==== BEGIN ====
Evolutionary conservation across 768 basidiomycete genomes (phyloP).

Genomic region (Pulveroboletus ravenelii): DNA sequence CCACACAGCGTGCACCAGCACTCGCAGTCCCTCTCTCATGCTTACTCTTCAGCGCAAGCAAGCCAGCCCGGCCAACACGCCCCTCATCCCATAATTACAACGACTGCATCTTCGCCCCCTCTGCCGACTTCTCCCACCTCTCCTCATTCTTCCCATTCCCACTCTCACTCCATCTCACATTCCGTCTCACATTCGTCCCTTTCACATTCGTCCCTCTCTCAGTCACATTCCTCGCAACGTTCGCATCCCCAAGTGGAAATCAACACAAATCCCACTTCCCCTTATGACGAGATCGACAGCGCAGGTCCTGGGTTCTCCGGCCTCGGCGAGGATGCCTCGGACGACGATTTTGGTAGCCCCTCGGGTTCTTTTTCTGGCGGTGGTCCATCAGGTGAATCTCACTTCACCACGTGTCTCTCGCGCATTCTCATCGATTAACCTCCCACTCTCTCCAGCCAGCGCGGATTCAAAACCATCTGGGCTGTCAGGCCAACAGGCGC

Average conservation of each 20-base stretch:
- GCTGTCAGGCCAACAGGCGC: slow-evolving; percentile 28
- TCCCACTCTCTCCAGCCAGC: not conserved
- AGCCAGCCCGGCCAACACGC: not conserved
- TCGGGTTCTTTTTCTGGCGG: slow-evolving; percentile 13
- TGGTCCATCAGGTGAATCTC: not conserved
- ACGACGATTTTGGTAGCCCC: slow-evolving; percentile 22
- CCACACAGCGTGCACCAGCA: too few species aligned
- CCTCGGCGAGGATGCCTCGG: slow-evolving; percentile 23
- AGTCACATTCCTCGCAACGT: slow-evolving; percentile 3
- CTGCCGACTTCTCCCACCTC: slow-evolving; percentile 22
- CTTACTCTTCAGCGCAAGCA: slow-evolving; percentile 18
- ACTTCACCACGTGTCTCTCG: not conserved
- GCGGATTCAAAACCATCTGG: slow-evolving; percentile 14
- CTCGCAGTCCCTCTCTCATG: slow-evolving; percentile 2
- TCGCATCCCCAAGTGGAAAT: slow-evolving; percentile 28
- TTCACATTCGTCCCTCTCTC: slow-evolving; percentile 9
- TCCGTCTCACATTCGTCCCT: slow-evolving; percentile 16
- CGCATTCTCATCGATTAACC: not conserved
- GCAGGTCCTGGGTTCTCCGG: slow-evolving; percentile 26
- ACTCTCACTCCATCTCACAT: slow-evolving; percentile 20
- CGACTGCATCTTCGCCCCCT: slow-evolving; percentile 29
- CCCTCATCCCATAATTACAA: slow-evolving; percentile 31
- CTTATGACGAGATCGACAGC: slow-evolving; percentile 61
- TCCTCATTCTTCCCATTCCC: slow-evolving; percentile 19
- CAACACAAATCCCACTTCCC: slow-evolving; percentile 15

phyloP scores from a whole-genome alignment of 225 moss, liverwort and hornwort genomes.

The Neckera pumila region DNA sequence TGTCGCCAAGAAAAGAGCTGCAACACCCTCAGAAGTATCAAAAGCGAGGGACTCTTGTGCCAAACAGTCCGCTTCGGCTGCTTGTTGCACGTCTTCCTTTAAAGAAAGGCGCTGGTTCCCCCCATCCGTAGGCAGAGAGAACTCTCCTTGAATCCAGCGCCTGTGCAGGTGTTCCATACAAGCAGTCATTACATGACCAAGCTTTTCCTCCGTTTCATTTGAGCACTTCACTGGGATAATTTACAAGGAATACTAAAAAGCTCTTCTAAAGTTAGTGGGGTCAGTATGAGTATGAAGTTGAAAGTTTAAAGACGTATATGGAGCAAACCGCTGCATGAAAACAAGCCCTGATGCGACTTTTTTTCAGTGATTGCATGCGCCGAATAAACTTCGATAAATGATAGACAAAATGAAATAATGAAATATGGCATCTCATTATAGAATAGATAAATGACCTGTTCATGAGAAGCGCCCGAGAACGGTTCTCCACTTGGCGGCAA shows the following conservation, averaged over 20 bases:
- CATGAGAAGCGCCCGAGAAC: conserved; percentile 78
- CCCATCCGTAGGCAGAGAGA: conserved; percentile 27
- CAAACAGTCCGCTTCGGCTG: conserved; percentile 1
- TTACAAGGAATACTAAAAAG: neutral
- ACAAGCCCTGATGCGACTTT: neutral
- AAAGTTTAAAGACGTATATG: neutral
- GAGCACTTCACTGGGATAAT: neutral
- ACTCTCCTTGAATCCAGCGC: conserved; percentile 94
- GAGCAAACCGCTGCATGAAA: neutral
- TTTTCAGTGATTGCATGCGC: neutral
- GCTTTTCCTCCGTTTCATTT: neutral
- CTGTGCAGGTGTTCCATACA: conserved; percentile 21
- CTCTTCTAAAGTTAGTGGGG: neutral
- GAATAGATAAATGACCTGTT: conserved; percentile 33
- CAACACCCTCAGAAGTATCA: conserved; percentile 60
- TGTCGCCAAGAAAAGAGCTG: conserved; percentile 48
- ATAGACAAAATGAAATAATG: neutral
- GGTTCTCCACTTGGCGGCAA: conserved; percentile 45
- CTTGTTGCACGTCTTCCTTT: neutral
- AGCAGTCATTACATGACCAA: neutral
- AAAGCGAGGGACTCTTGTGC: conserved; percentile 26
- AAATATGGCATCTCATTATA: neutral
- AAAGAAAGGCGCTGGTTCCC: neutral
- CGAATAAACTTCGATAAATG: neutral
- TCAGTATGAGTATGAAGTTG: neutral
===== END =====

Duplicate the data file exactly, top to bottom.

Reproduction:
Evolutionary conservation across 768 basidiomycete genomes (phyloP).

Genomic region (Pulveroboletus ravenelii): DNA sequence CCACACAGCGTGCACCAGCACTCGCAGTCCCTCTCTCATGCTTACTCTTCAGCGCAAGCAAGCCAGCCCGGCCAACACGCCCCTCATCCCATAATTACAACGACTGCATCTTCGCCCCCTCTGCCGACTTCTCCCACCTCTCCTCATTCTTCCCATTCCCACTCTCACTCCATCTCACATTCCGTCTCACATTCGTCCCTTTCACATTCGTCCCTCTCTCAGTCACATTCCTCGCAACGTTCGCATCCCCAAGTGGAAATCAACACAAATCCCACTTCCCCTTATGACGAGATCGACAGCGCAGGTCCTGGGTTCTCCGGCCTCGGCGAGGATGCCTCGGACGACGATTTTGGTAGCCCCTCGGGTTCTTTTTCTGGCGGTGGTCCATCAGGTGAATCTCACTTCACCACGTGTCTCTCGCGCATTCTCATCGATTAACCTCCCACTCTCTCCAGCCAGCGCGGATTCAAAACCATCTGGGCTGTCAGGCCAACAGGCGC

Average conservation of each 20-base stretch:
- GCTGTCAGGCCAACAGGCGC: slow-evolving; percentile 28
- TCCCACTCTCTCCAGCCAGC: not conserved
- AGCCAGCCCGGCCAACACGC: not conserved
- TCGGGTTCTTTTTCTGGCGG: slow-evolving; percentile 13
- TGGTCCATCAGGTGAATCTC: not conserved
- ACGACGATTTTGGTAGCCCC: slow-evolving; percentile 22
- CCACACAGCGTGCACCAGCA: too few species aligned
- CCTCGGCGAGGATGCCTCGG: slow-evolving; percentile 23
- AGTCACATTCCTCGCAACGT: slow-evolving; percentile 3
- CTGCCGACTTCTCCCACCTC: slow-evolving; percentile 22
- CTTACTCTTCAGCGCAAGCA: slow-evolving; percentile 18
- ACTTCACCACGTGTCTCTCG: not conserved
- GCGGATTCAAAACCATCTGG: slow-evolving; percentile 14
- CTCGCAGTCCCTCTCTCATG: slow-evolving; percentile 2
- TCGCATCCCCAAGTGGAAAT: slow-evolving; percentile 28
- TTCACATTCGTCCCTCTCTC: slow-evolving; percentile 9
- TCCGTCTCACATTCGTCCCT: slow-evolving; percentile 16
- CGCATTCTCATCGATTAACC: not conserved
- GCAGGTCCTGGGTTCTCCGG: slow-evolving; percentile 26
- ACTCTCACTCCATCTCACAT: slow-evolving; percentile 20
- CGACTGCATCTTCGCCCCCT: slow-evolving; percentile 29
- CCCTCATCCCATAATTACAA: slow-evolving; percentile 31
- CTTATGACGAGATCGACAGC: slow-evolving; percentile 61
- TCCTCATTCTTCCCATTCCC: slow-evolving; percentile 19
- CAACACAAATCCCACTTCCC: slow-evolving; percentile 15

phyloP scores from a whole-genome alignment of 225 moss, liverwort and hornwort genomes.

The Neckera pumila region DNA sequence TGTCGCCAAGAAAAGAGCTGCAACACCCTCAGAAGTATCAAAAGCGAGGGACTCTTGTGCCAAACAGTCCGCTTCGGCTGCTTGTTGCACGTCTTCCTTTAAAGAAAGGCGCTGGTTCCCCCCATCCGTAGGCAGAGAGAACTCTCCTTGAATCCAGCGCCTGTGCAGGTGTTCCATACAAGCAGTCATTACATGACCAAGCTTTTCCTCCGTTTCATTTGAGCACTTCACTGGGATAATTTACAAGGAATACTAAAAAGCTCTTCTAAAGTTAGTGGGGTCAGTATGAGTATGAAGTTGAAAGTTTAAAGACGTATATGGAGCAAACCGCTGCATGAAAACAAGCCCTGATGCGACTTTTTTTCAGTGATTGCATGCGCCGAATAAACTTCGATAAATGATAGACAAAATGAAATAATGAAATATGGCATCTCATTATAGAATAGATAAATGACCTGTTCATGAGAAGCGCCCGAGAACGGTTCTCCACTTGGCGGCAA shows the following conservation, averaged over 20 bases:
- CATGAGAAGCGCCCGAGAAC: conserved; percentile 78
- CCCATCCGTAGGCAGAGAGA: conserved; percentile 27
- CAAACAGTCCGCTTCGGCTG: conserved; percentile 1
- TTACAAGGAATACTAAAAAG: neutral
- ACAAGCCCTGATGCGACTTT: neutral
- AAAGTTTAAAGACGTATATG: neutral
- GAGCACTTCACTGGGATAAT: neutral
- ACTCTCCTTGAATCCAGCGC: conserved; percentile 94
- GAGCAAACCGCTGCATGAAA: neutral
- TTTTCAGTGATTGCATGCGC: neutral
- GCTTTTCCTCCGTTTCATTT: neutral
- CTGTGCAGGTGTTCCATACA: conserved; percentile 21
- CTCTTCTAAAGTTAGTGGGG: neutral
- GAATAGATAAATGACCTGTT: conserved; percentile 33
- CAACACCCTCAGAAGTATCA: conserved; percentile 60
- TGTCGCCAAGAAAAGAGCTG: conserved; percentile 48
- ATAGACAAAATGAAATAATG: neutral
- GGTTCTCCACTTGGCGGCAA: conserved; percentile 45
- CTTGTTGCACGTCTTCCTTT: neutral
- AGCAGTCATTACATGACCAA: neutral
- AAAGCGAGGGACTCTTGTGC: conserved; percentile 26
- AAATATGGCATCTCATTATA: neutral
- AAAGAAAGGCGCTGGTTCCC: neutral
- CGAATAAACTTCGATAAATG: neutral
- TCAGTATGAGTATGAAGTTG: neutral